Kenai River Is Closed for Kings

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by Russ Slaten

Much of Alaska is seeing a weak return of king salmon to its waters. One river in which it affects nearly all forms of fishing is the Kenai. The Kenai River-- known for the world record king salmon it produces-- will see the height of restrictions beginning on Thursday.

The sport fishery is closed, setnet commercial fishing is closed and dipnetters are banned from keeping any kings.

There is no catch and release or targeting of kings in the Kenai as of midnight Thursday. King salmon accidently caught may not be removed from the water and must be released immediately.

US Fish and Wildlife closed subsistence fishing in the Kenai on Monday. Based on records dating back to the early 80s, state officials said this year may be the worst year for king salmon returns ever.

Escapement goals must be met in order for salmon to spawn and create future runs, state biologists said.

June's first king salmon run saw a similar result with numbers far below escapement goals.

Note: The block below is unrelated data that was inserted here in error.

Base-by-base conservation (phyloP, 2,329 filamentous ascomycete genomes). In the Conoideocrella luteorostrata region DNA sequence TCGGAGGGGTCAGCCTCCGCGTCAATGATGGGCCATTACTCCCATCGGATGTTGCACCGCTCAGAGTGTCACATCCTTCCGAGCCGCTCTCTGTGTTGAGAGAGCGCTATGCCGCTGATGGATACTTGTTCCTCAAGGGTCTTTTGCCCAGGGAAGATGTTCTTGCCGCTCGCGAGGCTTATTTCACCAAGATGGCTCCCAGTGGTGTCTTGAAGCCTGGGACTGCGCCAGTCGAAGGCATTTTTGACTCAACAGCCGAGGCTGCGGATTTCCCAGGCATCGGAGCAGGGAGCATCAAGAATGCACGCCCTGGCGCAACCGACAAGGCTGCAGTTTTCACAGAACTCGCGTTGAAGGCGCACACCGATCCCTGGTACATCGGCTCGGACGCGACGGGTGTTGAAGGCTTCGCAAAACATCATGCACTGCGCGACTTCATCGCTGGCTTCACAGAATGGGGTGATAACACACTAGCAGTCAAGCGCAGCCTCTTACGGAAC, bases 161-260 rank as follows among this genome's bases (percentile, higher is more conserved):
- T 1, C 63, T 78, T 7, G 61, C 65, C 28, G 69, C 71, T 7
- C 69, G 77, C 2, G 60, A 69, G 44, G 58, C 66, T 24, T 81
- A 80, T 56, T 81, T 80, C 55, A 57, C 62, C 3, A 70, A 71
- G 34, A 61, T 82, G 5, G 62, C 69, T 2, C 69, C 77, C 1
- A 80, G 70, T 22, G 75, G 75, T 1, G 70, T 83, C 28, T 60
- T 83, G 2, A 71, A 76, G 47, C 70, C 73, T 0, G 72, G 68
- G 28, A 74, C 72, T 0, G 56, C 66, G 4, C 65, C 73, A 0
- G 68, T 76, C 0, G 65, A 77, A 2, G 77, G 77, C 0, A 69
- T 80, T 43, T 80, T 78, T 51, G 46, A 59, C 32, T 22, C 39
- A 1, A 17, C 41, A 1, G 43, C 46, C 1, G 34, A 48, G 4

Sport fishermen said they were not surprised with the closure. Before the ban the Kenai River was restricted to no-bait and catch and release fishing.

Executive Director of the Kenai River Sportfishing Association Ricky Gease said although fishing is closed, the Alaska Department of Fish and Game managed the Kenai the way it should.

"Over the next summer and fall they're gonna come up with a research plan that looks for gaps in information about why this is happening on a statewide basis. I'm sure there will be some special funding in front of the legislature next year to put the best minds towards this issue and think about why we're having low returns statewide," said Gease.

According to the state, 40 percent of the king salmon late-run was complete as of Monday. The state estimates a little of 4000 late-run kings have passed into the Kenai River. Projections estimate only 10,000 to 16,000 kings will make it, well below the minimum escapement goal of at least 17,800 king salmon.

State officials also closed the Kasilof River to king salmon fishing, along with sport fishing for kings in Upper Cook Inlet.

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